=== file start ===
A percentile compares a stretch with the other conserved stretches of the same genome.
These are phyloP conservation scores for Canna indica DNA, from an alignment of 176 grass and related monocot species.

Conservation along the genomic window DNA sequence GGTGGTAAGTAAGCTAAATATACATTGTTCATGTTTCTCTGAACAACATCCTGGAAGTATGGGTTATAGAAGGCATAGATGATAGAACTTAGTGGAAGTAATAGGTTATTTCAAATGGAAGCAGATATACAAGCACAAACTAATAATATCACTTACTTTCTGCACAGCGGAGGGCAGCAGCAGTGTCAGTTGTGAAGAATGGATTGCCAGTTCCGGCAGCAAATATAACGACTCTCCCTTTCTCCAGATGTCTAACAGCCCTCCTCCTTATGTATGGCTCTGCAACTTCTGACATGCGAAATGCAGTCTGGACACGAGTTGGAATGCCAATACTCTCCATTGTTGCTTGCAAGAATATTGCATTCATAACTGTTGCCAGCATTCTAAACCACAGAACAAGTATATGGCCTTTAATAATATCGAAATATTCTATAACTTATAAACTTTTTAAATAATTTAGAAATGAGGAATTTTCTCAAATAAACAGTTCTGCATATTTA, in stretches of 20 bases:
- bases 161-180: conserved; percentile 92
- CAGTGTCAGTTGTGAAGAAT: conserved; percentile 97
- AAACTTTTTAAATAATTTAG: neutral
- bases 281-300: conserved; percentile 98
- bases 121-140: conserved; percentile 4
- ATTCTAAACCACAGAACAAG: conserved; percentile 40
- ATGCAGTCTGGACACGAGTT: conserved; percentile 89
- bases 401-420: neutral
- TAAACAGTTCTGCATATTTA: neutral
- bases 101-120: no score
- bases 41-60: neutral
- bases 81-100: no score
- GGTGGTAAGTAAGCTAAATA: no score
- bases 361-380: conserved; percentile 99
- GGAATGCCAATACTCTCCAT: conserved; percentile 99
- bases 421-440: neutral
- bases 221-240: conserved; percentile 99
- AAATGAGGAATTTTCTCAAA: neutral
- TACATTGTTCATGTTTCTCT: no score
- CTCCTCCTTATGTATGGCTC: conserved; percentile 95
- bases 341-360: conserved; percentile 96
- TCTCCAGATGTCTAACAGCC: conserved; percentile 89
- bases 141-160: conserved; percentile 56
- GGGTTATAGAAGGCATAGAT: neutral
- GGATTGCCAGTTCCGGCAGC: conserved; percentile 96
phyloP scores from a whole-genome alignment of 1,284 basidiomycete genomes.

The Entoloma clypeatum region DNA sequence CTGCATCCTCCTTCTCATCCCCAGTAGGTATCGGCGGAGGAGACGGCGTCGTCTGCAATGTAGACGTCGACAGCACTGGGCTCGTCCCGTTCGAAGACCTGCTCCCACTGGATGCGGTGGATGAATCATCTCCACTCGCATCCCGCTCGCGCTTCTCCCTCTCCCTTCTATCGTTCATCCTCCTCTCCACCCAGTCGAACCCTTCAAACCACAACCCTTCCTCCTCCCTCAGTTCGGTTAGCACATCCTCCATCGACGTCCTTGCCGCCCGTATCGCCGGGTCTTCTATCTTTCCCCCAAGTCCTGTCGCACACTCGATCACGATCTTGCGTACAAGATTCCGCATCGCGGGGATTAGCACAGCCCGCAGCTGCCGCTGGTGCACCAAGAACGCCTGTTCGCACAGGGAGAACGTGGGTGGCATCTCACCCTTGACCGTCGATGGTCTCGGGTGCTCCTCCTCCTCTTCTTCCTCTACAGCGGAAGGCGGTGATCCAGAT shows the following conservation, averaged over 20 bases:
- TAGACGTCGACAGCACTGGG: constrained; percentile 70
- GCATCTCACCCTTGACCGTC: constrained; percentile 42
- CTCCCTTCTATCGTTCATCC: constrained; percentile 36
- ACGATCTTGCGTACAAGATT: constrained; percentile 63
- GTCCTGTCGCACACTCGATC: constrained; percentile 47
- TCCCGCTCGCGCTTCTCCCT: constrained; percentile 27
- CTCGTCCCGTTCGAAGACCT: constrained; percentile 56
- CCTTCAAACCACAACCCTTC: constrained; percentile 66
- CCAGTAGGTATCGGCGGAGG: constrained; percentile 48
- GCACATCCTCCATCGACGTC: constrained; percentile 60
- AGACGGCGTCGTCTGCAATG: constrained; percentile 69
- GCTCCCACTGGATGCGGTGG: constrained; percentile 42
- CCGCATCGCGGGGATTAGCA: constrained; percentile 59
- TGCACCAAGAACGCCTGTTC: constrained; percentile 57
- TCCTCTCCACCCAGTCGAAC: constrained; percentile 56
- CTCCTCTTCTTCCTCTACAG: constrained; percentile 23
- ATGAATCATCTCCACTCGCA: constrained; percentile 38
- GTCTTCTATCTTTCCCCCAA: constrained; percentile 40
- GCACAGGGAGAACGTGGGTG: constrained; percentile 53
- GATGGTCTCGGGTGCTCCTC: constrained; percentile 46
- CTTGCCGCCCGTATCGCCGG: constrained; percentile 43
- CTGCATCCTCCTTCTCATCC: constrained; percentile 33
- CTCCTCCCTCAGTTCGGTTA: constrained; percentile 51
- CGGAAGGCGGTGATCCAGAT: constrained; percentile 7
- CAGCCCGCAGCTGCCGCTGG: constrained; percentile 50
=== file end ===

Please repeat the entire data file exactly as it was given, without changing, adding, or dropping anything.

A percentile compares a stretch with the other conserved stretches of the same genome.
These are phyloP conservation scores for Canna indica DNA, from an alignment of 176 grass and related monocot species.

Conservation along the genomic window DNA sequence GGTGGTAAGTAAGCTAAATATACATTGTTCATGTTTCTCTGAACAACATCCTGGAAGTATGGGTTATAGAAGGCATAGATGATAGAACTTAGTGGAAGTAATAGGTTATTTCAAATGGAAGCAGATATACAAGCACAAACTAATAATATCACTTACTTTCTGCACAGCGGAGGGCAGCAGCAGTGTCAGTTGTGAAGAATGGATTGCCAGTTCCGGCAGCAAATATAACGACTCTCCCTTTCTCCAGATGTCTAACAGCCCTCCTCCTTATGTATGGCTCTGCAACTTCTGACATGCGAAATGCAGTCTGGACACGAGTTGGAATGCCAATACTCTCCATTGTTGCTTGCAAGAATATTGCATTCATAACTGTTGCCAGCATTCTAAACCACAGAACAAGTATATGGCCTTTAATAATATCGAAATATTCTATAACTTATAAACTTTTTAAATAATTTAGAAATGAGGAATTTTCTCAAATAAACAGTTCTGCATATTTA, in stretches of 20 bases:
- bases 161-180: conserved; percentile 92
- CAGTGTCAGTTGTGAAGAAT: conserved; percentile 97
- AAACTTTTTAAATAATTTAG: neutral
- bases 281-300: conserved; percentile 98
- bases 121-140: conserved; percentile 4
- ATTCTAAACCACAGAACAAG: conserved; percentile 40
- ATGCAGTCTGGACACGAGTT: conserved; percentile 89
- bases 401-420: neutral
- TAAACAGTTCTGCATATTTA: neutral
- bases 101-120: no score
- bases 41-60: neutral
- bases 81-100: no score
- GGTGGTAAGTAAGCTAAATA: no score
- bases 361-380: conserved; percentile 99
- GGAATGCCAATACTCTCCAT: conserved; percentile 99
- bases 421-440: neutral
- bases 221-240: conserved; percentile 99
- AAATGAGGAATTTTCTCAAA: neutral
- TACATTGTTCATGTTTCTCT: no score
- CTCCTCCTTATGTATGGCTC: conserved; percentile 95
- bases 341-360: conserved; percentile 96
- TCTCCAGATGTCTAACAGCC: conserved; percentile 89
- bases 141-160: conserved; percentile 56
- GGGTTATAGAAGGCATAGAT: neutral
- GGATTGCCAGTTCCGGCAGC: conserved; percentile 96
phyloP scores from a whole-genome alignment of 1,284 basidiomycete genomes.

The Entoloma clypeatum region DNA sequence CTGCATCCTCCTTCTCATCCCCAGTAGGTATCGGCGGAGGAGACGGCGTCGTCTGCAATGTAGACGTCGACAGCACTGGGCTCGTCCCGTTCGAAGACCTGCTCCCACTGGATGCGGTGGATGAATCATCTCCACTCGCATCCCGCTCGCGCTTCTCCCTCTCCCTTCTATCGTTCATCCTCCTCTCCACCCAGTCGAACCCTTCAAACCACAACCCTTCCTCCTCCCTCAGTTCGGTTAGCACATCCTCCATCGACGTCCTTGCCGCCCGTATCGCCGGGTCTTCTATCTTTCCCCCAAGTCCTGTCGCACACTCGATCACGATCTTGCGTACAAGATTCCGCATCGCGGGGATTAGCACAGCCCGCAGCTGCCGCTGGTGCACCAAGAACGCCTGTTCGCACAGGGAGAACGTGGGTGGCATCTCACCCTTGACCGTCGATGGTCTCGGGTGCTCCTCCTCCTCTTCTTCCTCTACAGCGGAAGGCGGTGATCCAGAT shows the following conservation, averaged over 20 bases:
- TAGACGTCGACAGCACTGGG: constrained; percentile 70
- GCATCTCACCCTTGACCGTC: constrained; percentile 42
- CTCCCTTCTATCGTTCATCC: constrained; percentile 36
- ACGATCTTGCGTACAAGATT: constrained; percentile 63
- GTCCTGTCGCACACTCGATC: constrained; percentile 47
- TCCCGCTCGCGCTTCTCCCT: constrained; percentile 27
- CTCGTCCCGTTCGAAGACCT: constrained; percentile 56
- CCTTCAAACCACAACCCTTC: constrained; percentile 66
- CCAGTAGGTATCGGCGGAGG: constrained; percentile 48
- GCACATCCTCCATCGACGTC: constrained; percentile 60
- AGACGGCGTCGTCTGCAATG: constrained; percentile 69
- GCTCCCACTGGATGCGGTGG: constrained; percentile 42
- CCGCATCGCGGGGATTAGCA: constrained; percentile 59
- TGCACCAAGAACGCCTGTTC: constrained; percentile 57
- TCCTCTCCACCCAGTCGAAC: constrained; percentile 56
- CTCCTCTTCTTCCTCTACAG: constrained; percentile 23
- ATGAATCATCTCCACTCGCA: constrained; percentile 38
- GTCTTCTATCTTTCCCCCAA: constrained; percentile 40
- GCACAGGGAGAACGTGGGTG: constrained; percentile 53
- GATGGTCTCGGGTGCTCCTC: constrained; percentile 46
- CTTGCCGCCCGTATCGCCGG: constrained; percentile 43
- CTGCATCCTCCTTCTCATCC: constrained; percentile 33
- CTCCTCCCTCAGTTCGGTTA: constrained; percentile 51
- CGGAAGGCGGTGATCCAGAT: constrained; percentile 7
- CAGCCCGCAGCTGCCGCTGG: constrained; percentile 50